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Lectures and Discussions

Jerusalem on the North Shore: Edward Edelstein, director of Jewish life and learning at the Sid Jacobson Jewish Community Center, discusses “Jews and Jerusalem: Roots of Peace, Seeds of Conflict,” a look at the history of Jerusalem, its connection to the Jewish people and its battle scars. Sid Jacobson JCC, 300 Forest Dr., East Hills; Aug. 5, 10:30 a.m.; $6, members free. (516-484-1545, ext. 166 or


New Releases: East Village singer Rachael Sage, whose music has been described as mystical folk-pop, celebrates the next day’s release of her fifth album, “Public Record,” joined by her core trio of cellist, drummer and pianist, as well as surprise guests. Also playing is singer, songwriter and multi-instrumentalist Andy Stochansky, whose third album, “Five Star Motel,” was recently released. Joe’s Pub, 425 Lafayette St.; Aug. 4, 9 p.m.; $12. (212-539-8770)

Hot Pstromi: Musician and composer Yale Strom plays violin with klezmer band Hot Pstromi and special guest Alicia Svigals, a violinist and composer who founded the Klezmatics and the all-women band Mikveh. Tonic, 107 Norfolk St.; July 27, 1:30 p.m. and 3 p.m.; $10, $15 both sets. (212-358-7501 or

On the Tiles: Singer-songwriter-pianist Steven Jon Kaplan performs after Friday-night Sabbath services. The program includes “Papirossen” (“Cigarettes”), a plaintive turn-of-the-century Jewish tune, songs from “Fiddler on the Roof,” “Guys and Dolls,” “Show Boat” and a few of Kaplan’s compositions such as “I Long To Go A’Whalin.” Kaplan, who studied piano at the Peabody Preparatory Institute in Baltimore, recently released his debut CD, “Temptation” (Prescription Recording). Temple Beth Ahavath Sholom, 2166 Benson Ave., Brooklyn; Aug. 1, 9 p.m.; free. (718-372-0933)


Hebrew Mamita: As part of the First Annual Urban Theatre Arts Festival, actress and spoken word artist Vanessa Hidary — aka “the Hebrew Mamita” — performs her one-woman show “Culture Bandit,” directed by Mariana Hellmund. Through monologues, poetry and hip-hop, she explores her sometimes explosive relationships with the diverse cultures of New York City, creating a raw portrait of the city’s race relations. Chashama Theatre, 135 W. 42nd St.; Thu.-Sat. 7 p.m., Sun. 3 p.m., through Aug. 2, festival through Aug. 17; $20 advance, $25 at door, see Web site for festival details. (212-352-3101 or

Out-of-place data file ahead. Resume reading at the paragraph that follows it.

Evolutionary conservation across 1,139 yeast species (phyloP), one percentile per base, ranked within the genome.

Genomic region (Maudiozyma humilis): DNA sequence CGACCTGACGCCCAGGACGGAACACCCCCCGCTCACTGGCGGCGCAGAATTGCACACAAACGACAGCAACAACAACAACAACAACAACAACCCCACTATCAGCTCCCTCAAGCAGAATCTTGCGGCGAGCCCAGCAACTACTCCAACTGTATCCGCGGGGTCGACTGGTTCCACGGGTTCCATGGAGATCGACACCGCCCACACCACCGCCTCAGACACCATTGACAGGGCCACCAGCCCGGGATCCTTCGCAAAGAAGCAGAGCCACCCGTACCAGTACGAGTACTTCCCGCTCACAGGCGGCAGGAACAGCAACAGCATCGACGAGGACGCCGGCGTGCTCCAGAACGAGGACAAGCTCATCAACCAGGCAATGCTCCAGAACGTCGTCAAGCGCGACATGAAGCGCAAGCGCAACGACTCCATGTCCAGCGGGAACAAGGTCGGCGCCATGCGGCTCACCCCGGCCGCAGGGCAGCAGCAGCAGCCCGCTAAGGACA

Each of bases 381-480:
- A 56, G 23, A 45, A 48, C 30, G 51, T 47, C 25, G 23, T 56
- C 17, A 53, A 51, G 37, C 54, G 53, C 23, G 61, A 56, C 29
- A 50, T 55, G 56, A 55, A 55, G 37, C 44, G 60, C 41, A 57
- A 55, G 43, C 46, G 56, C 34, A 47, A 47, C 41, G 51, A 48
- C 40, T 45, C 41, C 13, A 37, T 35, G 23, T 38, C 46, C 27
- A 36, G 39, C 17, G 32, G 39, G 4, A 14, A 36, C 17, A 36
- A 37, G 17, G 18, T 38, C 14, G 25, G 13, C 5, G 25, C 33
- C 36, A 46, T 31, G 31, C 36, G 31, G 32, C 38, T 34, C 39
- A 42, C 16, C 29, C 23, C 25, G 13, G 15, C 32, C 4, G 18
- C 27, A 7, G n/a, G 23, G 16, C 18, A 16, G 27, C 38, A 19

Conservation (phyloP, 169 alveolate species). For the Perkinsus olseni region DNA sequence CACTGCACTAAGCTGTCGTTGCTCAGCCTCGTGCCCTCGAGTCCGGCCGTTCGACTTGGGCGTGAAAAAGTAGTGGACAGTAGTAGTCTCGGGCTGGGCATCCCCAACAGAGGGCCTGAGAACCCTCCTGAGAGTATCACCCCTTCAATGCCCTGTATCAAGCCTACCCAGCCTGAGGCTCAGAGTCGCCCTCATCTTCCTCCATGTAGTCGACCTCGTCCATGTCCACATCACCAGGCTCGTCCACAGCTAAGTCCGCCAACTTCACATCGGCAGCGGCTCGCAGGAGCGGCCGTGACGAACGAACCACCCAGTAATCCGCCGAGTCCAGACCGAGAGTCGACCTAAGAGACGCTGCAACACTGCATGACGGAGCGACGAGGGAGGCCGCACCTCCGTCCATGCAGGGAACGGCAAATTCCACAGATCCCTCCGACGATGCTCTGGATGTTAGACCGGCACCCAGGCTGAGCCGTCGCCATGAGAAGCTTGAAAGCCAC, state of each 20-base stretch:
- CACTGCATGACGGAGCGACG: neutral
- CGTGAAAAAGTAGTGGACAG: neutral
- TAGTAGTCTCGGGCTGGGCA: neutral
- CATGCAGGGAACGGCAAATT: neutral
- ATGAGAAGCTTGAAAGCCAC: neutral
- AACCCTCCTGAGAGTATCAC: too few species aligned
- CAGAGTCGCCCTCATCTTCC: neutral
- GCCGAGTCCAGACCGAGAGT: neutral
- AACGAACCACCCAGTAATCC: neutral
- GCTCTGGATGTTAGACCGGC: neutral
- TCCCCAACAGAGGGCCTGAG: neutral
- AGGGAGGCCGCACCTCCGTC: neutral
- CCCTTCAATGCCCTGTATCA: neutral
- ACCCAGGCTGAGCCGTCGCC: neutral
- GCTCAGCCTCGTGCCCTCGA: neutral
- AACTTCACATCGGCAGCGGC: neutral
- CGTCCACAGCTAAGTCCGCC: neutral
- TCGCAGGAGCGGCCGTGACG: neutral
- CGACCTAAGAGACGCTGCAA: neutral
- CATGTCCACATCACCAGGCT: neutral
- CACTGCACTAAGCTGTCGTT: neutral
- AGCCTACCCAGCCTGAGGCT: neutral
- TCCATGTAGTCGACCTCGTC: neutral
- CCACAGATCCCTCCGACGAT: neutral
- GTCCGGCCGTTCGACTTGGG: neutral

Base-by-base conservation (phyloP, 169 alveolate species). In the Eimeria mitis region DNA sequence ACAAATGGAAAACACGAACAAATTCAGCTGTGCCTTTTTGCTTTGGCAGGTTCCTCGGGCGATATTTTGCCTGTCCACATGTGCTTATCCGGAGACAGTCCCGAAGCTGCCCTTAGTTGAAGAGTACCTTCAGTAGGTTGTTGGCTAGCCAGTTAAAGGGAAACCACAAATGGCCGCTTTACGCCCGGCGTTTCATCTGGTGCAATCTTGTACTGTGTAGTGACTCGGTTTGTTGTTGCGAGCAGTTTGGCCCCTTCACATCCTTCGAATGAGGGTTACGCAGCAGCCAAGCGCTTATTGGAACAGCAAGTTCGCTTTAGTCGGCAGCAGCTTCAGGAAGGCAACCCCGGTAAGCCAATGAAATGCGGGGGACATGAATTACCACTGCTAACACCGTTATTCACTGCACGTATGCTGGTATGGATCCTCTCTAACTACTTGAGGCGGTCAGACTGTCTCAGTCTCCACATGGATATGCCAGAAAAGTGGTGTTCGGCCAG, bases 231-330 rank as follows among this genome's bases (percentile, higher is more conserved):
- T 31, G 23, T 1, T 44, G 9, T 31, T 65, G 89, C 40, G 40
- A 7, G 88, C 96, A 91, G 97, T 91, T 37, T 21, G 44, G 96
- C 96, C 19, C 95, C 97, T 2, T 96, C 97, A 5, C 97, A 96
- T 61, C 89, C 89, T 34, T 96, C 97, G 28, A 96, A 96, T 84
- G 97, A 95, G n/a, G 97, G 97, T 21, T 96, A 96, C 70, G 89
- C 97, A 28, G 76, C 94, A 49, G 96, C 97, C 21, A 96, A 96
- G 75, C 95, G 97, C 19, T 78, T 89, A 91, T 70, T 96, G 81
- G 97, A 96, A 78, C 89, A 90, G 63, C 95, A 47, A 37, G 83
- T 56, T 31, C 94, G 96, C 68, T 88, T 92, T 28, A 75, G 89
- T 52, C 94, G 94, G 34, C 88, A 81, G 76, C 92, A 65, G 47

A Stoop in Time: Inspired by a visit to the Lower East Side Tenement Museum, Jay Kholos’s new musical “A Stoop on Orchard Street” celebrates tenement life on the Lower East Side, circa 1910. The 16-member cast sings 18 songs. Mazer Theatre, 197 East Broadway; Wed.-Thu. and Sat. 2 p.m. Sun. 3 p.m.; $25-$45. (800-965-4827 or


‘The Last Dance’: The Hampton Synagogue Jewish Film Festival screens award-winning director Mirra Bank’s feature documentary “The Last Dance,” a collaboration between author-illustrator Maurice Sendak and the modern dance company Pilobolus, exploring the legacy of the Holocaust. Inspired by Hans Krasa’s opera for children “Brundibar” — performed dozens of times by the children of Terezin, or Theresienstadt — the film weaves together interviews, rare Holocaust footage and dance performances. Hampton Arts Cinema, 2 Brook Rd.; July 28, 7:30 p.m., festival through Aug. 25; free. (631-288-0534)


Simple Wisdom: Rabbi Irwin Kula, who shares Jewish insights on a new PBS television series, “Simple Wisdom,” speaks at the Jewish Center of the Hamptons on topics including “Judaism: The Art of Meaning Making,” “The Jewish People: Beyond the Tribe,” “The Art of Being Human — Spirituality and the Secular Quest,” “The Art of Loving — Sex and Intimacy” and “The Art of Money — The Challenge of Affluence.” Jewish Center of the Hamptons, 44 Woods Lane, East Hampton; July 26, following 10 a.m. Sabbath services and at noon Torah study; July 28-July 30, 9 a.m.-10:30 a.m.; free. (631-324-9858, ext. 201)